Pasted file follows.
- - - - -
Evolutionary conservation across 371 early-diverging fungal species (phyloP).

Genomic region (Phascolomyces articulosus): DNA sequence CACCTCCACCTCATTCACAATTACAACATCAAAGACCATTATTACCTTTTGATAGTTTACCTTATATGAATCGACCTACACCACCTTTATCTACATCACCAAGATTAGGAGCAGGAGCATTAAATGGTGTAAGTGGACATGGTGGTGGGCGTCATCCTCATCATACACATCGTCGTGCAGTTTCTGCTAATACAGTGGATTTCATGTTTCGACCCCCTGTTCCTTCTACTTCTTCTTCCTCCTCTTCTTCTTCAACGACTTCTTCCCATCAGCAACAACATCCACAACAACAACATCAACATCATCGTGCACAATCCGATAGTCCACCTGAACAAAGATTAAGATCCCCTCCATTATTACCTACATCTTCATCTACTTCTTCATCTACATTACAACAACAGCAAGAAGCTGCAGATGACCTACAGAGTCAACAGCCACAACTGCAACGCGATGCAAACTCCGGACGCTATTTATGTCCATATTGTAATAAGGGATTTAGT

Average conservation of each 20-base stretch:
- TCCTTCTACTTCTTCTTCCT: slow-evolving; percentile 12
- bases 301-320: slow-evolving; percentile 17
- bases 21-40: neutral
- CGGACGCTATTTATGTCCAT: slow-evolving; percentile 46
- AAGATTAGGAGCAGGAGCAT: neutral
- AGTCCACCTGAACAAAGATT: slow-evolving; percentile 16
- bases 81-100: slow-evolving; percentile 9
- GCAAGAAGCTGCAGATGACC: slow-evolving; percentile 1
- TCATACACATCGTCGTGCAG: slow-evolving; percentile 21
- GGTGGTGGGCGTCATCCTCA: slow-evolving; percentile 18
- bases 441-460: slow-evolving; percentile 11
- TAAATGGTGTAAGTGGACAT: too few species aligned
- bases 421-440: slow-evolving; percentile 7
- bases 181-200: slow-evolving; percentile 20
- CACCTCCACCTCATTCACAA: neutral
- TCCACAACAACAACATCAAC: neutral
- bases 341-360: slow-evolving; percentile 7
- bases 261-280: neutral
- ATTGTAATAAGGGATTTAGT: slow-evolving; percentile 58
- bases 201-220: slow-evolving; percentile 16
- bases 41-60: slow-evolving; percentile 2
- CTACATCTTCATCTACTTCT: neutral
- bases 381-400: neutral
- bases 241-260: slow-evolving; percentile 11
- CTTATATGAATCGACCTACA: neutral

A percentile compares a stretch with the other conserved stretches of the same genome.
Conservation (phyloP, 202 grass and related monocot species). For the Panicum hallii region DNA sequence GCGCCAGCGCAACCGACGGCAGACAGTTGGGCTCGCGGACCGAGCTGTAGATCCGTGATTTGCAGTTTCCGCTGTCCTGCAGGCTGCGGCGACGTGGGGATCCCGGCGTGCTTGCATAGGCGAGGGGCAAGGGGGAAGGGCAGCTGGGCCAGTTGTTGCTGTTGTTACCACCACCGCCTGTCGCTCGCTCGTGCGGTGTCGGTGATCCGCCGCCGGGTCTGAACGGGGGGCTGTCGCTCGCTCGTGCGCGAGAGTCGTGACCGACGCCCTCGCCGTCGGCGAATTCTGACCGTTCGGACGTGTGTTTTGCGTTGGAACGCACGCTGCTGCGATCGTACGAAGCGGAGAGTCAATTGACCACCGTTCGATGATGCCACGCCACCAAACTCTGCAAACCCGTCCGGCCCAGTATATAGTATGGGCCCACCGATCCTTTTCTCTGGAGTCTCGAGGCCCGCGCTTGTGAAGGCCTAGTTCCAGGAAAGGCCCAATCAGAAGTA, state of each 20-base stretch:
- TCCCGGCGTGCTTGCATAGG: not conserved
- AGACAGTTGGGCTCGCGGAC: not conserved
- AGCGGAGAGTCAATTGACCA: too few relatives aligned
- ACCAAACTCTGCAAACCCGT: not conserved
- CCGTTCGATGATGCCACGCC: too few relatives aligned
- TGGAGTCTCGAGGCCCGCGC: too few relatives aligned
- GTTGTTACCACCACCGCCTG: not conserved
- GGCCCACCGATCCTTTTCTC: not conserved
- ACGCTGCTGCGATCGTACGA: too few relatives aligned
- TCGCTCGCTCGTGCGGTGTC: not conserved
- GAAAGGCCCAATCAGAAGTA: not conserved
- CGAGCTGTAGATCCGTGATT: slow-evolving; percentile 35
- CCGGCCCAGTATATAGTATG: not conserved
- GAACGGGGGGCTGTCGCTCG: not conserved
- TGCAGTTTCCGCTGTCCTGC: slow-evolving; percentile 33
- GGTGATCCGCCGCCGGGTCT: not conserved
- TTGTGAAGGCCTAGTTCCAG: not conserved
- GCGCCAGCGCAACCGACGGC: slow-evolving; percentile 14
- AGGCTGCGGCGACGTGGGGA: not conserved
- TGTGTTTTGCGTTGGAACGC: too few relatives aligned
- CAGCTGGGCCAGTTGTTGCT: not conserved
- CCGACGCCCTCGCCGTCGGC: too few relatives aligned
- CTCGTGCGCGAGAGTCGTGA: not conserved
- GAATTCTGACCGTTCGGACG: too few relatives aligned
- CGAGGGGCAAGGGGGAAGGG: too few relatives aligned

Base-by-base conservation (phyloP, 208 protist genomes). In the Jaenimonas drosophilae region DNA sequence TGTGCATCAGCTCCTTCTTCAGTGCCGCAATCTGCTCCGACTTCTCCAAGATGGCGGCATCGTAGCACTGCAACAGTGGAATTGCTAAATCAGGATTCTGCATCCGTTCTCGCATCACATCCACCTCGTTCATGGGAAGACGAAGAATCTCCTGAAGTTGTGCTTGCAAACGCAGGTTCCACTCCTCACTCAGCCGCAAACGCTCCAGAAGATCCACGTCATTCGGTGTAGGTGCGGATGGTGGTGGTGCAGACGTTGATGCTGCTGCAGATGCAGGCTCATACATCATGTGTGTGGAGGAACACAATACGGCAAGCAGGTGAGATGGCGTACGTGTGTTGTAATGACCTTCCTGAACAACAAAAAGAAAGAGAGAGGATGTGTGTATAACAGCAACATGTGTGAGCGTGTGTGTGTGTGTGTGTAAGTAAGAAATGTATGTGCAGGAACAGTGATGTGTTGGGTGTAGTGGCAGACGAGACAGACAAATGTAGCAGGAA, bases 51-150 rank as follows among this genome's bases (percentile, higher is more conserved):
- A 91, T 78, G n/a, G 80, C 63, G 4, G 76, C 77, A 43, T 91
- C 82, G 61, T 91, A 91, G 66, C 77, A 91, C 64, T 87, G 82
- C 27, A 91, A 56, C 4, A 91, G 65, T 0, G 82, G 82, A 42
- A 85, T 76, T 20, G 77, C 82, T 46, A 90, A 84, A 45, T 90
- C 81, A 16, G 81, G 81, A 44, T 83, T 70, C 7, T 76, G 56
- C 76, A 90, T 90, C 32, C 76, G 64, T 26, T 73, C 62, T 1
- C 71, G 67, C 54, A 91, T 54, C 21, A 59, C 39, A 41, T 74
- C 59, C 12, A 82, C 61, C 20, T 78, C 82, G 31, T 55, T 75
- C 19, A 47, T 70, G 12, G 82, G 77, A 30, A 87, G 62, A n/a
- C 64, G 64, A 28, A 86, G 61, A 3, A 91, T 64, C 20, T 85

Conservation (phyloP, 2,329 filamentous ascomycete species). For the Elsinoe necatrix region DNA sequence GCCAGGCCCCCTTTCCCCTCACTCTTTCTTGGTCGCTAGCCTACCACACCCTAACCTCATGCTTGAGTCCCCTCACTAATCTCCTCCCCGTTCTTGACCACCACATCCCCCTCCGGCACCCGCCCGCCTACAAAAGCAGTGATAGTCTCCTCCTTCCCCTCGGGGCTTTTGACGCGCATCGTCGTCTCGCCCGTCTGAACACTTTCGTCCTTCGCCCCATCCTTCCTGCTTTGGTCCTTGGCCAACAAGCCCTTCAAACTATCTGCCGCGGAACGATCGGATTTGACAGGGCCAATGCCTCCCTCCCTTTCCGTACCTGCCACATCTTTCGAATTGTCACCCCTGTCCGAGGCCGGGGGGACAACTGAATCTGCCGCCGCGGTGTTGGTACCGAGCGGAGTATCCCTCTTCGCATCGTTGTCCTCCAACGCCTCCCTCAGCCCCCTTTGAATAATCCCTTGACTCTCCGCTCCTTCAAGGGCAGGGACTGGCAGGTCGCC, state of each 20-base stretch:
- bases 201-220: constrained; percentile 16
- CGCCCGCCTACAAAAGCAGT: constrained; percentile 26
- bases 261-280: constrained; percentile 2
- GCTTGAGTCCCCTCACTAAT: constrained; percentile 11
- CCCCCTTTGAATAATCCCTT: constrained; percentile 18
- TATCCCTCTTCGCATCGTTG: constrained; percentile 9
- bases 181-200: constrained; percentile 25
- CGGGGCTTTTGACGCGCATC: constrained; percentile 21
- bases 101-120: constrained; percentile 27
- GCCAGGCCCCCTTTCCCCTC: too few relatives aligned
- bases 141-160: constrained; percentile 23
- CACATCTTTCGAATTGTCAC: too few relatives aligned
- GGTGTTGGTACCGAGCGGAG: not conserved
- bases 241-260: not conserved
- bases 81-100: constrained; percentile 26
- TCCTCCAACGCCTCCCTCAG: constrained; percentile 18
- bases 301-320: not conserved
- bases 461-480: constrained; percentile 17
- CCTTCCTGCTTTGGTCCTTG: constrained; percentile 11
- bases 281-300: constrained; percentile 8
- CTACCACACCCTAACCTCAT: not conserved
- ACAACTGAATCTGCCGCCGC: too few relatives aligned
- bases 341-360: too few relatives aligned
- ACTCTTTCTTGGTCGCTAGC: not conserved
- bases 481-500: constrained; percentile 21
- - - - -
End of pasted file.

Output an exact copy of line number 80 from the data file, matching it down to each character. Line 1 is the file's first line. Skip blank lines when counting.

- GGTGTTGGTACCGAGCGGAG: not conserved